A heartfelt reunion… and tearful departure.
San Francisco’s foggy mornings fortify my bones. The salt in the mist carries my body from the bedroom to downtown, from sleepiness to the present: I am here, I am now, this is not a dream. While my girls from the office might disagree, shutting off your 6AM alarm is an act of humility, a prayer almost. With that simple gesture, you symbolize your contribution to a world where rivers flow and bees pollinate—it’s not about you and your momentary comfort.
Yes, I think on the escalator ride up from Muni’s dark belly. My two and a half employees might be upset that I ended remote working prematurely, but like most adults, they will realize that their place is in the cubicle and not at home with their beloved partners, families, and hobbies. The decision was a hard one to make, but growth is a painful, dirty affair, and only after a wasp larva eats its way through the abdomen of a spider can the baby insect fly to freedom, soaring to great heights.
Speaking of great heights, I crick my neck as I look up to the top of the building in front of me. The cloudy canopy above absorbs its very tip as if extending the elevator track through the heavens.
Eyes glued to that purity, I pull the keys from my purse and step next door to my building, a concrete hut, a fungus at the root of a redwood. But all creatures have their place in the ecosystem, and humble spores often blossom into great toadstools.
“Scram!” I tell the homeless man in front. He moans before disappearing into a closed alleyway. When will the city do something about that?
Inside, I flip on a switch to ignite the office and illuminate its open layout. To match the panopticon theme, the walls of my cubicle were replaced with glass, per my request. The sleek doors come closer as I approach them—old friend, is that really you? A sigh escapes me like the steam from a cup of tea, and I step in; the trophy is back in its display.
From the inside of my crystal, I watch my underlings return.
First stumbles in Melanie, the office manager. She circles around my cubicle on her Target flats. I gesture to her without lifting my elbow off the desk. An unfortunate mustard-yellow top reveals that work from home has added a few inches to her waistline. As a mid-level manager, it is my responsibility to share my concerns with her. Like how the Mughal emperor Shah Jahan built the Taj Mahal for his beloved Mumtaz, the universe built me for this role: My employees’ success is my success, and Melanie’s health is my own. There is no freedom without rules, and indulgence is the greatest of shackles.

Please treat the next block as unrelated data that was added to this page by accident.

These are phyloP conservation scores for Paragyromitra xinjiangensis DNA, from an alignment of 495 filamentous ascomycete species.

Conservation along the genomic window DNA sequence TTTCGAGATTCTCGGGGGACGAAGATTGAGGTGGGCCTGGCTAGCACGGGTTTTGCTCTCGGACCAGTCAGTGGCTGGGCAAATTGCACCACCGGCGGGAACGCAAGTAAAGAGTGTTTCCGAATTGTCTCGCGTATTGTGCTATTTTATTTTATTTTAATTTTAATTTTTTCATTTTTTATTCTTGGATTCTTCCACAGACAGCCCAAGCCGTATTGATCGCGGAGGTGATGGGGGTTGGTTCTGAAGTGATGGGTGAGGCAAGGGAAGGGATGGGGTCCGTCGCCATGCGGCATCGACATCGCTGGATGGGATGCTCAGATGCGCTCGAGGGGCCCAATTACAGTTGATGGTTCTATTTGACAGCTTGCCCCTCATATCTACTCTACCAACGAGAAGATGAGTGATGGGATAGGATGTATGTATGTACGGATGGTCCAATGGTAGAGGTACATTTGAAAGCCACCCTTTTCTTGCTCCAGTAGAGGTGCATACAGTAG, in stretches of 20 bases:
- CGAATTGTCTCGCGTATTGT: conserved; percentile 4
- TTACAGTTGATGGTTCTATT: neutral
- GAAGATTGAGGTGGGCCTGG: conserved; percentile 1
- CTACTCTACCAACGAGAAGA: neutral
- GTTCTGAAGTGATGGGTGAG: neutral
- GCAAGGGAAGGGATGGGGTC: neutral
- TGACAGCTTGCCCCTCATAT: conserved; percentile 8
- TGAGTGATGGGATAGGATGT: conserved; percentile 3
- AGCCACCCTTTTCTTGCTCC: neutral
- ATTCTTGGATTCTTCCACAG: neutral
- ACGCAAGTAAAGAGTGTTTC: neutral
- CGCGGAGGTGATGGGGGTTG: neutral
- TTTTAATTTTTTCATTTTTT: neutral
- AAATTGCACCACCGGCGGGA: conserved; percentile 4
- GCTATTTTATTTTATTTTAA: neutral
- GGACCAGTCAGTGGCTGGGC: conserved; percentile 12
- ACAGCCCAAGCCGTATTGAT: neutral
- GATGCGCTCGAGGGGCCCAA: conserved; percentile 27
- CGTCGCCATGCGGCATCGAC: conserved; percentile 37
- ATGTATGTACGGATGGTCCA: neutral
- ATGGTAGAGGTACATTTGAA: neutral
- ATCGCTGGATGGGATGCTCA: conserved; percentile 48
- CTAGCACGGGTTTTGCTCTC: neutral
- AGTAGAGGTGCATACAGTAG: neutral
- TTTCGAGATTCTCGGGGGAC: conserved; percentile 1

Next to arrive is Allison, the intern. As always, her entire outfit and personality was purchased from the “new this season” counter at Francesca’s. I too gesture to her, and she responds with a little wave before sitting at her desk in front of me.
Her computer lights up to a photo of her and her sorority sisters, a reminder of how my work is cut out for me here. College photos? What’s next—pentagrams? I never shame myself with silly relics, not even with pictures of my cat. No one here knows it exists. I wouldn’t sometimes if not for its meowing.
Finally, the part-time admin arrives. She glides in, last of course, on the long sleeves of her silk blouse. The fabric flows behind her as insults do from her keyboard. Is that a dress code violation? She waves to me; I look for something in my purse.
Naturally, she disrupts us all as soon as she is seated. “You guys!” she squeals. Allison, Melanie, and I rush over, hoping she hasn’t completely lost it.
Instead, her desk is covered in white and gold glitter and presents: Congratulations here, Congratulations there, Congratulations every-freaking where. Balloons are even taped to this idiot’s walls, as well as photos of her with the now-fiancé, an unbelievable hoopla for such a predictable event. The room breaks into applause. What will we celebrate next, mold growing on bread? Fish swimming? But one must give to Caesar what belongs to Caesar, and thus I bestow upon the tax collector a socially dictated number of claps.